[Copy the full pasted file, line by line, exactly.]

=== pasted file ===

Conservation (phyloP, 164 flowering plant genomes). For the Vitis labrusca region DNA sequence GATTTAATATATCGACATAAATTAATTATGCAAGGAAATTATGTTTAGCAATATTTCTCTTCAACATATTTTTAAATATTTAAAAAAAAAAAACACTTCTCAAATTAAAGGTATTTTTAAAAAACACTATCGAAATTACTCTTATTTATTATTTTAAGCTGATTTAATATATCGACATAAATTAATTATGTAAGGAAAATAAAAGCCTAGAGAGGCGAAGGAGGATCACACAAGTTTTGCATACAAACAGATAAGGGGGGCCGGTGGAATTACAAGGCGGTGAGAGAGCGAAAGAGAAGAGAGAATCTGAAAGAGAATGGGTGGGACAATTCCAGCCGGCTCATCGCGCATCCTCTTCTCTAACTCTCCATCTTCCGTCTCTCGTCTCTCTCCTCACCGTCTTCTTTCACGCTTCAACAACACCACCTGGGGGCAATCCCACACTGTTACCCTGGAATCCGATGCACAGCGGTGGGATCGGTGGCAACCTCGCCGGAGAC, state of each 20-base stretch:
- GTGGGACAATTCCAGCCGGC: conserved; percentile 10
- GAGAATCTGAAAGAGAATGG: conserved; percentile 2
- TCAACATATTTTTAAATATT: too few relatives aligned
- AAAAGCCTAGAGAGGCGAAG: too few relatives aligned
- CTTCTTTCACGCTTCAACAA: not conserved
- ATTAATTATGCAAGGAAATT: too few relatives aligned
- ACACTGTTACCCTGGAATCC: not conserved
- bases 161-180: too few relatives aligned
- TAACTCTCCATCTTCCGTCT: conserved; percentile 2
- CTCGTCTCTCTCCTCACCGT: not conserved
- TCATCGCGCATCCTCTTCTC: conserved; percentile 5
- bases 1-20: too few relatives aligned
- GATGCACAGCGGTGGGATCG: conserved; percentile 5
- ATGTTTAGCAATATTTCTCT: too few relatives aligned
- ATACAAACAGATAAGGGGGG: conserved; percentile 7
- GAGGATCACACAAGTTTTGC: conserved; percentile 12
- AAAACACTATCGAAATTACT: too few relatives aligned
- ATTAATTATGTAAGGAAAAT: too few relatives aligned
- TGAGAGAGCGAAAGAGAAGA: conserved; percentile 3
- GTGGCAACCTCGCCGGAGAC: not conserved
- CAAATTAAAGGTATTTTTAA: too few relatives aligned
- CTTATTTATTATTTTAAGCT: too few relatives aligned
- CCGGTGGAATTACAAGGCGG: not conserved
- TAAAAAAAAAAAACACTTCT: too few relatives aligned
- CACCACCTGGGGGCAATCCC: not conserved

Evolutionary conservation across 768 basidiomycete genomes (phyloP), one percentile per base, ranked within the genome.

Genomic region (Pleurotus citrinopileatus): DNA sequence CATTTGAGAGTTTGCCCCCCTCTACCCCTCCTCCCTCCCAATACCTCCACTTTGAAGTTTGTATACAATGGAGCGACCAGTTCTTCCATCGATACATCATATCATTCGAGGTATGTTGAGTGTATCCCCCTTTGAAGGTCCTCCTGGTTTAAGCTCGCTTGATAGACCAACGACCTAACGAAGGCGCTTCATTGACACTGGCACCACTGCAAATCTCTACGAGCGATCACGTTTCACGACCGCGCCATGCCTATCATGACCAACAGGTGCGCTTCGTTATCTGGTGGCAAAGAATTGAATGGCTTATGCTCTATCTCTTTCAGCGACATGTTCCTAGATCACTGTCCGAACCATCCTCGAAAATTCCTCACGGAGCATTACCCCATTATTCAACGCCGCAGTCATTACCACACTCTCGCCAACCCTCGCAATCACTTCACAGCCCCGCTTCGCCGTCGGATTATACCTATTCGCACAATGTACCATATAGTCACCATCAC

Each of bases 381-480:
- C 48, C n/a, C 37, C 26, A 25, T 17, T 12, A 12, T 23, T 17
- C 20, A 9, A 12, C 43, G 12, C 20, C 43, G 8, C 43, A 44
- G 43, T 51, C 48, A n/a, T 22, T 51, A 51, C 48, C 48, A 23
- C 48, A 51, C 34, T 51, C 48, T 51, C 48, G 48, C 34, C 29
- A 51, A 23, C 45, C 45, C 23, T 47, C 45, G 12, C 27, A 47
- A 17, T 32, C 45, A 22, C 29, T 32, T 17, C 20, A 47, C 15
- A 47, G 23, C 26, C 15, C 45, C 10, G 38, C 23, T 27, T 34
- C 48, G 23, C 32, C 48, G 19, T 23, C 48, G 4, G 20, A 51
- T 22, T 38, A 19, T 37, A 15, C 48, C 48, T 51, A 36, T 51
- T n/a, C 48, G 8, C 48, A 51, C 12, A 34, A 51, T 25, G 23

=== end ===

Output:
Conservation (phyloP, 164 flowering plant genomes). For the Vitis labrusca region DNA sequence GATTTAATATATCGACATAAATTAATTATGCAAGGAAATTATGTTTAGCAATATTTCTCTTCAACATATTTTTAAATATTTAAAAAAAAAAAACACTTCTCAAATTAAAGGTATTTTTAAAAAACACTATCGAAATTACTCTTATTTATTATTTTAAGCTGATTTAATATATCGACATAAATTAATTATGTAAGGAAAATAAAAGCCTAGAGAGGCGAAGGAGGATCACACAAGTTTTGCATACAAACAGATAAGGGGGGCCGGTGGAATTACAAGGCGGTGAGAGAGCGAAAGAGAAGAGAGAATCTGAAAGAGAATGGGTGGGACAATTCCAGCCGGCTCATCGCGCATCCTCTTCTCTAACTCTCCATCTTCCGTCTCTCGTCTCTCTCCTCACCGTCTTCTTTCACGCTTCAACAACACCACCTGGGGGCAATCCCACACTGTTACCCTGGAATCCGATGCACAGCGGTGGGATCGGTGGCAACCTCGCCGGAGAC, state of each 20-base stretch:
- GTGGGACAATTCCAGCCGGC: conserved; percentile 10
- GAGAATCTGAAAGAGAATGG: conserved; percentile 2
- TCAACATATTTTTAAATATT: too few relatives aligned
- AAAAGCCTAGAGAGGCGAAG: too few relatives aligned
- CTTCTTTCACGCTTCAACAA: not conserved
- ATTAATTATGCAAGGAAATT: too few relatives aligned
- ACACTGTTACCCTGGAATCC: not conserved
- bases 161-180: too few relatives aligned
- TAACTCTCCATCTTCCGTCT: conserved; percentile 2
- CTCGTCTCTCTCCTCACCGT: not conserved
- TCATCGCGCATCCTCTTCTC: conserved; percentile 5
- bases 1-20: too few relatives aligned
- GATGCACAGCGGTGGGATCG: conserved; percentile 5
- ATGTTTAGCAATATTTCTCT: too few relatives aligned
- ATACAAACAGATAAGGGGGG: conserved; percentile 7
- GAGGATCACACAAGTTTTGC: conserved; percentile 12
- AAAACACTATCGAAATTACT: too few relatives aligned
- ATTAATTATGTAAGGAAAAT: too few relatives aligned
- TGAGAGAGCGAAAGAGAAGA: conserved; percentile 3
- GTGGCAACCTCGCCGGAGAC: not conserved
- CAAATTAAAGGTATTTTTAA: too few relatives aligned
- CTTATTTATTATTTTAAGCT: too few relatives aligned
- CCGGTGGAATTACAAGGCGG: not conserved
- TAAAAAAAAAAAACACTTCT: too few relatives aligned
- CACCACCTGGGGGCAATCCC: not conserved

Evolutionary conservation across 768 basidiomycete genomes (phyloP), one percentile per base, ranked within the genome.

Genomic region (Pleurotus citrinopileatus): DNA sequence CATTTGAGAGTTTGCCCCCCTCTACCCCTCCTCCCTCCCAATACCTCCACTTTGAAGTTTGTATACAATGGAGCGACCAGTTCTTCCATCGATACATCATATCATTCGAGGTATGTTGAGTGTATCCCCCTTTGAAGGTCCTCCTGGTTTAAGCTCGCTTGATAGACCAACGACCTAACGAAGGCGCTTCATTGACACTGGCACCACTGCAAATCTCTACGAGCGATCACGTTTCACGACCGCGCCATGCCTATCATGACCAACAGGTGCGCTTCGTTATCTGGTGGCAAAGAATTGAATGGCTTATGCTCTATCTCTTTCAGCGACATGTTCCTAGATCACTGTCCGAACCATCCTCGAAAATTCCTCACGGAGCATTACCCCATTATTCAACGCCGCAGTCATTACCACACTCTCGCCAACCCTCGCAATCACTTCACAGCCCCGCTTCGCCGTCGGATTATACCTATTCGCACAATGTACCATATAGTCACCATCAC

Each of bases 381-480:
- C 48, C n/a, C 37, C 26, A 25, T 17, T 12, A 12, T 23, T 17
- C 20, A 9, A 12, C 43, G 12, C 20, C 43, G 8, C 43, A 44
- G 43, T 51, C 48, A n/a, T 22, T 51, A 51, C 48, C 48, A 23
- C 48, A 51, C 34, T 51, C 48, T 51, C 48, G 48, C 34, C 29
- A 51, A 23, C 45, C 45, C 23, T 47, C 45, G 12, C 27, A 47
- A 17, T 32, C 45, A 22, C 29, T 32, T 17, C 20, A 47, C 15
- A 47, G 23, C 26, C 15, C 45, C 10, G 38, C 23, T 27, T 34
- C 48, G 23, C 32, C 48, G 19, T 23, C 48, G 4, G 20, A 51
- T 22, T 38, A 19, T 37, A 15, C 48, C 48, T 51, A 36, T 51
- T n/a, C 48, G 8, C 48, A 51, C 12, A 34, A 51, T 25, G 23